15 Package Management

15.1 Package Installation

RStudio Connect installs the R package dependencies of Shiny applications, Plumber APIs, and R Markdown documents when that content is deployed. The RStudio IDE uses the rsconnect and packrat packages to bundle the relevant source code and document its dependencies. RStudio Connect then uses packrat to duplicate those package dependencies on the server.

Packrat attempts to re-use R packages whenever possible. The shiny package, for example, should be installed only when the first Shiny application is deployed. This installation of shiny is placed into the packrat package cache as well as associated with that Shiny application deployment. Subsequent Shiny applications can use that cached package installation and see faster deployments as a result. Packrat also allows multiple versions of a package to exist on a system. Two Shiny applications referencing different versions of shiny will reference the correct Shiny installation and these two packages will not conflict with each other.

Resolving which packages need installing and which are already available all happens when you deploy content to RStudio Connect.

15.1.1 Package compilation

Some packages contain C and C++ code components. That code needs to be compiled during package installation. The Server.CompilationConcurrency setting controls the number of concurrent compilation processes used by package installation.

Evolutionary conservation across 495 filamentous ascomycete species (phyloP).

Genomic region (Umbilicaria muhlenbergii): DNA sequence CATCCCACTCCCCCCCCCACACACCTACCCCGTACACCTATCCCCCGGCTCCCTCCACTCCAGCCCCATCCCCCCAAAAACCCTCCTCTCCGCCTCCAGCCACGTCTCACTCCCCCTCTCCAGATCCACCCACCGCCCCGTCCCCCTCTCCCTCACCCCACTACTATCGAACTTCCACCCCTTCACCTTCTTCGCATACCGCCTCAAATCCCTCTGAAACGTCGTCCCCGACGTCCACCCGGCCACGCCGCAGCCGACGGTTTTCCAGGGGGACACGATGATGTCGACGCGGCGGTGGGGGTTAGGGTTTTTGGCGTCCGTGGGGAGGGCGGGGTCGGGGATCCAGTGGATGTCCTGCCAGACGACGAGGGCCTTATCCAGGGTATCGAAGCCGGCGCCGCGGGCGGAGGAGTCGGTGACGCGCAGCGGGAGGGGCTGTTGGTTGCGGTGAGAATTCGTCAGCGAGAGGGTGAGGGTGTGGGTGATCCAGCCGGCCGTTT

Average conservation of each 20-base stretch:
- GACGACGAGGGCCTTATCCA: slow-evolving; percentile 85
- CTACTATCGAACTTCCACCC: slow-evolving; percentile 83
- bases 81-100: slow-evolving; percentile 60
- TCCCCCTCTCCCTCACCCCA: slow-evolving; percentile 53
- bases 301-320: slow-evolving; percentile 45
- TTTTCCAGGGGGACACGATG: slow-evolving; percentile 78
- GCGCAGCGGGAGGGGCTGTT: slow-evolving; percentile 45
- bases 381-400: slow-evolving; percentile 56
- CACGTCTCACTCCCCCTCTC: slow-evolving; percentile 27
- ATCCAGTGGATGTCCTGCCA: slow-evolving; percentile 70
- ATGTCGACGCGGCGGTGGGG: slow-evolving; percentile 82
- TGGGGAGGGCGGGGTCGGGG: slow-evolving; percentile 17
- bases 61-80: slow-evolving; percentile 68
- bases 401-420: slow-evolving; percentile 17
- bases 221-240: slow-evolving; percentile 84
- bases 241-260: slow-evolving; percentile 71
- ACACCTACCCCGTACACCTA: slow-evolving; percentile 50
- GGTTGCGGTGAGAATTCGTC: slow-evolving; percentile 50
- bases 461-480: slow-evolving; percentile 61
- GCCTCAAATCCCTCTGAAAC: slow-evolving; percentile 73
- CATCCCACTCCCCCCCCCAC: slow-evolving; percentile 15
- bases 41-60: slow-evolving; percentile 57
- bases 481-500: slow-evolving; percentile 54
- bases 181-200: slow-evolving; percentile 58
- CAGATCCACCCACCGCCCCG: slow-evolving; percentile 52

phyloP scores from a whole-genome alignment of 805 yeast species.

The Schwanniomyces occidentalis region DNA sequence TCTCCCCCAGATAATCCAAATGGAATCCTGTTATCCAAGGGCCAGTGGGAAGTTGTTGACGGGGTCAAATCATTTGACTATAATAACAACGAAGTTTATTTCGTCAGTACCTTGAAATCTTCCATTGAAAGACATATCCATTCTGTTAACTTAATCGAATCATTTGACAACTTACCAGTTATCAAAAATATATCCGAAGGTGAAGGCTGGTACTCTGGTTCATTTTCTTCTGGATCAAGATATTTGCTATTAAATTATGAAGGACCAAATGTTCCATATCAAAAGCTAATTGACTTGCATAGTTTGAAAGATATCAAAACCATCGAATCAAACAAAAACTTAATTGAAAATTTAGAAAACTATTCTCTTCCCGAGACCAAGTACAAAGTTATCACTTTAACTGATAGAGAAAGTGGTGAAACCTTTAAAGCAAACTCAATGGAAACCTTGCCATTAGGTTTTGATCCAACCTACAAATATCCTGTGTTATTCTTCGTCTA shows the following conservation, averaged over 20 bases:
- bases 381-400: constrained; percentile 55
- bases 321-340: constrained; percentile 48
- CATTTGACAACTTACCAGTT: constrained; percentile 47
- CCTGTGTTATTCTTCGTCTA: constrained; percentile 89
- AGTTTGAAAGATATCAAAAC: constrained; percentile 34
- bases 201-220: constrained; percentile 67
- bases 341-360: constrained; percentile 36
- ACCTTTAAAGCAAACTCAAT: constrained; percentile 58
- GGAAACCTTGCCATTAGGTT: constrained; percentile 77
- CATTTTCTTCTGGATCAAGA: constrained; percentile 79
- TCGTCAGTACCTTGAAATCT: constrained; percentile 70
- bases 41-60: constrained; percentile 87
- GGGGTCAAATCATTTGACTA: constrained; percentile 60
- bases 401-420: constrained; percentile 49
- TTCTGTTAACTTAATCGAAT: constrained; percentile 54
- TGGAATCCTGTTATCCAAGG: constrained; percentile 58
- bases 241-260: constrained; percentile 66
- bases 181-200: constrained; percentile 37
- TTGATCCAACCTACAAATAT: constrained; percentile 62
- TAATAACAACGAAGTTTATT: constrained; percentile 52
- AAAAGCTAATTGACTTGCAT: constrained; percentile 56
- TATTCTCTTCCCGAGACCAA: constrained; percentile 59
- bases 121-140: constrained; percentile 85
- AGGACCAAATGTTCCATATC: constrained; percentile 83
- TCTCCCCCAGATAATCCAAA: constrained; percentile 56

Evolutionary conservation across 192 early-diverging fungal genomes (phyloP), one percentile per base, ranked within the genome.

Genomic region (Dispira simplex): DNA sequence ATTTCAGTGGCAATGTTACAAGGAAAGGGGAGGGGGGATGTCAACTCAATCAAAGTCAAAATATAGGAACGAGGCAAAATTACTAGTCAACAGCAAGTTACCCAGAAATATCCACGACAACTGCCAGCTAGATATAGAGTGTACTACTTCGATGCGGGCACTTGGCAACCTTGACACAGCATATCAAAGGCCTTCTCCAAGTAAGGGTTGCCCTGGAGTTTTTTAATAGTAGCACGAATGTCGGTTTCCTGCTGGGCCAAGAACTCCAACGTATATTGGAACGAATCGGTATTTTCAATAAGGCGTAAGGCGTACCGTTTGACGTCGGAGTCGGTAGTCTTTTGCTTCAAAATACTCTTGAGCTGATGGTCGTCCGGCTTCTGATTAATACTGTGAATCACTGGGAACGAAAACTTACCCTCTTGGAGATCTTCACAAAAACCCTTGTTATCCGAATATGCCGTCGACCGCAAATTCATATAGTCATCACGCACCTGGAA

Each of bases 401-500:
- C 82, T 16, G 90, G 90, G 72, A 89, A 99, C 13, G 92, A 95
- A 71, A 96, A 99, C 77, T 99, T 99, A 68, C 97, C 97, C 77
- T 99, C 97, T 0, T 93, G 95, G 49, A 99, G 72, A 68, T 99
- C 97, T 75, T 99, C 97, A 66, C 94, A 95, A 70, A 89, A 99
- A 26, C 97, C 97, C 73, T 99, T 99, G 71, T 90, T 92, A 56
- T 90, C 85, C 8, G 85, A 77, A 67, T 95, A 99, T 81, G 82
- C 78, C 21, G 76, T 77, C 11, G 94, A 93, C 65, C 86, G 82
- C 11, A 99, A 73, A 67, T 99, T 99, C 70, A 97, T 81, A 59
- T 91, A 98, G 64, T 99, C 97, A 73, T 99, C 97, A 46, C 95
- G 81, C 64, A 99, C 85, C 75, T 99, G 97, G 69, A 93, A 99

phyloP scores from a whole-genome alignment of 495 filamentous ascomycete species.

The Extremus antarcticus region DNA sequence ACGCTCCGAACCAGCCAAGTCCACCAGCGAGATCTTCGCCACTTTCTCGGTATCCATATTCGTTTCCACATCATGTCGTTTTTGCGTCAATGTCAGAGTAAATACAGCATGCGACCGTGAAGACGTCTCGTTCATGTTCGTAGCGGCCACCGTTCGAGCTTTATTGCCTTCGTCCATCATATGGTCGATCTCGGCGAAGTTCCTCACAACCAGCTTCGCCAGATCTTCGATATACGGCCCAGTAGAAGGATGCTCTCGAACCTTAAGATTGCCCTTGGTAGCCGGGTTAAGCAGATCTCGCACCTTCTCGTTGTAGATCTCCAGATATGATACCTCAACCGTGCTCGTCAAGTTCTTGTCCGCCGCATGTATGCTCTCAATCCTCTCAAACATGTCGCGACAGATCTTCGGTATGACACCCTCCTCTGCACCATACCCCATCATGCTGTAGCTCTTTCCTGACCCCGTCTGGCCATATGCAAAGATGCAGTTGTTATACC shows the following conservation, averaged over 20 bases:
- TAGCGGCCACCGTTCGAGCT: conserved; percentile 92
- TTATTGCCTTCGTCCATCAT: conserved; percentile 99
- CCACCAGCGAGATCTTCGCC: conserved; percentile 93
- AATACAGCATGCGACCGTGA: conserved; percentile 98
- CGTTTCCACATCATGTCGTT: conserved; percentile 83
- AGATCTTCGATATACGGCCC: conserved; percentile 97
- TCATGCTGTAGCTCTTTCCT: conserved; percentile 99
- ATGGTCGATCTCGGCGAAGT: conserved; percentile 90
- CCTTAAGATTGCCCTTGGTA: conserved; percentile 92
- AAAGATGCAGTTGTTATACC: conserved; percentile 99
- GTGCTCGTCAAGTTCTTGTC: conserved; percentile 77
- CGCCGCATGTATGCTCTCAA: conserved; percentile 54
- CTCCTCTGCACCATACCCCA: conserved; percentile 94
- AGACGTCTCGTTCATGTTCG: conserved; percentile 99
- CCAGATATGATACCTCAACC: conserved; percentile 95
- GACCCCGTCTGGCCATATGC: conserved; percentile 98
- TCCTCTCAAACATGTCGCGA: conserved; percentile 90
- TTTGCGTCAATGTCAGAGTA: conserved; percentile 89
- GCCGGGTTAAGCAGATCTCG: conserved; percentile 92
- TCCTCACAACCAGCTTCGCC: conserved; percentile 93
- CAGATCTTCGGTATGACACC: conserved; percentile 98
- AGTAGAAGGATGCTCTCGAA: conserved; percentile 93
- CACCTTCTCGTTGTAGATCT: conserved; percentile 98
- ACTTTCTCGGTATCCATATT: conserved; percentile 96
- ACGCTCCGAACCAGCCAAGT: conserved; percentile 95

The default value for the Server.CompilationConcurrency setting is derived from the number of available CPUs with the formula max(1, min(8, (cpus-1)/2)). This property controls the number of concurrent C/C++ compilations during R package installation. This value makes it less likely for package installs to encounter memory capacity issues on lightweight hosts while allowing more concurrency on high-capacity servers.

CPUs 1 2 4 6 8 16 24 32
CompilationConcurrency 1 1 1 2 3 7 8 8

You can customize Server.CompilationConcurrency to force a specific level of concurrency.

CompilationConcurrency = 1

15.1.2 External Package Installation

Warning: Adding external packages decreases the reproducibility and isolation of content on RStudio Connect, and should only be done as a last resort.

You can indicate that a system-wide installation of a package should be used instead of one fetched by packrat. To do this, set each system package name to the External option under the Packages heading.

For example, RJava or ROracle are large installations, potentially with odd dependencies, such as your choice of JDK and/or Oracle InstantClient. First, you would install these packages in every R installation that RStudio Connect will be using. Then, you would configure RStudio Connect with the following parameters: